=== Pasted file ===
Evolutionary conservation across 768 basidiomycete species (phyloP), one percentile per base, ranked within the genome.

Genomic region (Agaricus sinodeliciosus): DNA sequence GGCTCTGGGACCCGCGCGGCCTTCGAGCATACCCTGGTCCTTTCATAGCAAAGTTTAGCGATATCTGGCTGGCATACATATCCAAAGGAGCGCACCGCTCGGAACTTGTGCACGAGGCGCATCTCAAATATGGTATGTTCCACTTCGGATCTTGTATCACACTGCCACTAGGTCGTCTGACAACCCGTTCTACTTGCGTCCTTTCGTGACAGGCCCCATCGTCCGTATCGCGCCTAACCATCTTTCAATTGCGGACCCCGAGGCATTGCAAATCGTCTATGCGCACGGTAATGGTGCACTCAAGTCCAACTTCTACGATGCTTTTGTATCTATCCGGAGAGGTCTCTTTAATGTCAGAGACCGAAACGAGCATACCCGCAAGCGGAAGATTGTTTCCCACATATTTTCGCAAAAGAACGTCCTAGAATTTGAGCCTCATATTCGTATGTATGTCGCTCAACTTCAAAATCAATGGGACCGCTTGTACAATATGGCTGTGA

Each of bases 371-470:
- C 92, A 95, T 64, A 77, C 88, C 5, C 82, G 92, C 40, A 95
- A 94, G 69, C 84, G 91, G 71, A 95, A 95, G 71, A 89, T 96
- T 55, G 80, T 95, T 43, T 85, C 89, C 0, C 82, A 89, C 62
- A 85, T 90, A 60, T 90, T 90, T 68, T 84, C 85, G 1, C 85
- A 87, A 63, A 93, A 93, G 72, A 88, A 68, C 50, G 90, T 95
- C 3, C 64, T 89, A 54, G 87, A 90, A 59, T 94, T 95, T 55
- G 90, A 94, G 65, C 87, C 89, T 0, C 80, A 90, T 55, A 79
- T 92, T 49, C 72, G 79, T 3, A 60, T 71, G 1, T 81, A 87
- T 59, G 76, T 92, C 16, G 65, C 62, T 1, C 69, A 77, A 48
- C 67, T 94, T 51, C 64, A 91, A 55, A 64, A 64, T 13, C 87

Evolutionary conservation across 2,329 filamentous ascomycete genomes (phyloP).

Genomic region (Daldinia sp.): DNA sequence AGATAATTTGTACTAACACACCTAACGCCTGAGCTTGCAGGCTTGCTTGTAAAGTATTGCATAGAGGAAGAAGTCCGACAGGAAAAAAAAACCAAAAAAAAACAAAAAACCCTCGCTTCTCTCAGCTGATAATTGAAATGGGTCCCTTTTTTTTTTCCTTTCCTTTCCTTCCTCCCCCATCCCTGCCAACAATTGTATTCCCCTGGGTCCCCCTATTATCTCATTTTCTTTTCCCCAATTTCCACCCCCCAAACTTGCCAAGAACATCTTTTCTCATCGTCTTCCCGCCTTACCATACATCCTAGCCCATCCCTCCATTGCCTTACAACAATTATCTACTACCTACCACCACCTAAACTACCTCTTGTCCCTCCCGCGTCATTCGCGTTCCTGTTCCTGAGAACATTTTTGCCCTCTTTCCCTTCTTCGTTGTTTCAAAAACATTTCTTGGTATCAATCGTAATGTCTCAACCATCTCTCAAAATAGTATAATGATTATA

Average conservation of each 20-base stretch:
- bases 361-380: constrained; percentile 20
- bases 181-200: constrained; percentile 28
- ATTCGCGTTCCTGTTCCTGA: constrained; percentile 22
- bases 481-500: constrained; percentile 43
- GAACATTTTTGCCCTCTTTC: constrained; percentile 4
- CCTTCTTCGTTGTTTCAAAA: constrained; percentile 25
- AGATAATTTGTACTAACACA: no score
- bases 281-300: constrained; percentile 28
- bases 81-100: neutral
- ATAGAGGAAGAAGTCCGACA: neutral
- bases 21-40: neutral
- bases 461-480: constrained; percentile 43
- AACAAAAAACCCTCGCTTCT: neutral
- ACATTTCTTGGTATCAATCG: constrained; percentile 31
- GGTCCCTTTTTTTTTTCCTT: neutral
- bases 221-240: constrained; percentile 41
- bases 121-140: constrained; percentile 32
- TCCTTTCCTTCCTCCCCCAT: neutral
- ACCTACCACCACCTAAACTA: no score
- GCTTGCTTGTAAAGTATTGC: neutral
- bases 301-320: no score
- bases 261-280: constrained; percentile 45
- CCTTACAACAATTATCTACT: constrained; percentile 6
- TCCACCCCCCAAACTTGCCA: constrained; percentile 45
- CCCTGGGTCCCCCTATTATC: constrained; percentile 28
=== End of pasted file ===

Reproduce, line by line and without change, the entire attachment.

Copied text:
Evolutionary conservation across 768 basidiomycete species (phyloP), one percentile per base, ranked within the genome.

Genomic region (Agaricus sinodeliciosus): DNA sequence GGCTCTGGGACCCGCGCGGCCTTCGAGCATACCCTGGTCCTTTCATAGCAAAGTTTAGCGATATCTGGCTGGCATACATATCCAAAGGAGCGCACCGCTCGGAACTTGTGCACGAGGCGCATCTCAAATATGGTATGTTCCACTTCGGATCTTGTATCACACTGCCACTAGGTCGTCTGACAACCCGTTCTACTTGCGTCCTTTCGTGACAGGCCCCATCGTCCGTATCGCGCCTAACCATCTTTCAATTGCGGACCCCGAGGCATTGCAAATCGTCTATGCGCACGGTAATGGTGCACTCAAGTCCAACTTCTACGATGCTTTTGTATCTATCCGGAGAGGTCTCTTTAATGTCAGAGACCGAAACGAGCATACCCGCAAGCGGAAGATTGTTTCCCACATATTTTCGCAAAAGAACGTCCTAGAATTTGAGCCTCATATTCGTATGTATGTCGCTCAACTTCAAAATCAATGGGACCGCTTGTACAATATGGCTGTGA

Each of bases 371-470:
- C 92, A 95, T 64, A 77, C 88, C 5, C 82, G 92, C 40, A 95
- A 94, G 69, C 84, G 91, G 71, A 95, A 95, G 71, A 89, T 96
- T 55, G 80, T 95, T 43, T 85, C 89, C 0, C 82, A 89, C 62
- A 85, T 90, A 60, T 90, T 90, T 68, T 84, C 85, G 1, C 85
- A 87, A 63, A 93, A 93, G 72, A 88, A 68, C 50, G 90, T 95
- C 3, C 64, T 89, A 54, G 87, A 90, A 59, T 94, T 95, T 55
- G 90, A 94, G 65, C 87, C 89, T 0, C 80, A 90, T 55, A 79
- T 92, T 49, C 72, G 79, T 3, A 60, T 71, G 1, T 81, A 87
- T 59, G 76, T 92, C 16, G 65, C 62, T 1, C 69, A 77, A 48
- C 67, T 94, T 51, C 64, A 91, A 55, A 64, A 64, T 13, C 87

Evolutionary conservation across 2,329 filamentous ascomycete genomes (phyloP).

Genomic region (Daldinia sp.): DNA sequence AGATAATTTGTACTAACACACCTAACGCCTGAGCTTGCAGGCTTGCTTGTAAAGTATTGCATAGAGGAAGAAGTCCGACAGGAAAAAAAAACCAAAAAAAAACAAAAAACCCTCGCTTCTCTCAGCTGATAATTGAAATGGGTCCCTTTTTTTTTTCCTTTCCTTTCCTTCCTCCCCCATCCCTGCCAACAATTGTATTCCCCTGGGTCCCCCTATTATCTCATTTTCTTTTCCCCAATTTCCACCCCCCAAACTTGCCAAGAACATCTTTTCTCATCGTCTTCCCGCCTTACCATACATCCTAGCCCATCCCTCCATTGCCTTACAACAATTATCTACTACCTACCACCACCTAAACTACCTCTTGTCCCTCCCGCGTCATTCGCGTTCCTGTTCCTGAGAACATTTTTGCCCTCTTTCCCTTCTTCGTTGTTTCAAAAACATTTCTTGGTATCAATCGTAATGTCTCAACCATCTCTCAAAATAGTATAATGATTATA

Average conservation of each 20-base stretch:
- bases 361-380: constrained; percentile 20
- bases 181-200: constrained; percentile 28
- ATTCGCGTTCCTGTTCCTGA: constrained; percentile 22
- bases 481-500: constrained; percentile 43
- GAACATTTTTGCCCTCTTTC: constrained; percentile 4
- CCTTCTTCGTTGTTTCAAAA: constrained; percentile 25
- AGATAATTTGTACTAACACA: no score
- bases 281-300: constrained; percentile 28
- bases 81-100: neutral
- ATAGAGGAAGAAGTCCGACA: neutral
- bases 21-40: neutral
- bases 461-480: constrained; percentile 43
- AACAAAAAACCCTCGCTTCT: neutral
- ACATTTCTTGGTATCAATCG: constrained; percentile 31
- GGTCCCTTTTTTTTTTCCTT: neutral
- bases 221-240: constrained; percentile 41
- bases 121-140: constrained; percentile 32
- TCCTTTCCTTCCTCCCCCAT: neutral
- ACCTACCACCACCTAAACTA: no score
- GCTTGCTTGTAAAGTATTGC: neutral
- bases 301-320: no score
- bases 261-280: constrained; percentile 45
- CCTTACAACAATTATCTACT: constrained; percentile 6
- TCCACCCCCCAAACTTGCCA: constrained; percentile 45
- CCCTGGGTCCCCCTATTATC: constrained; percentile 28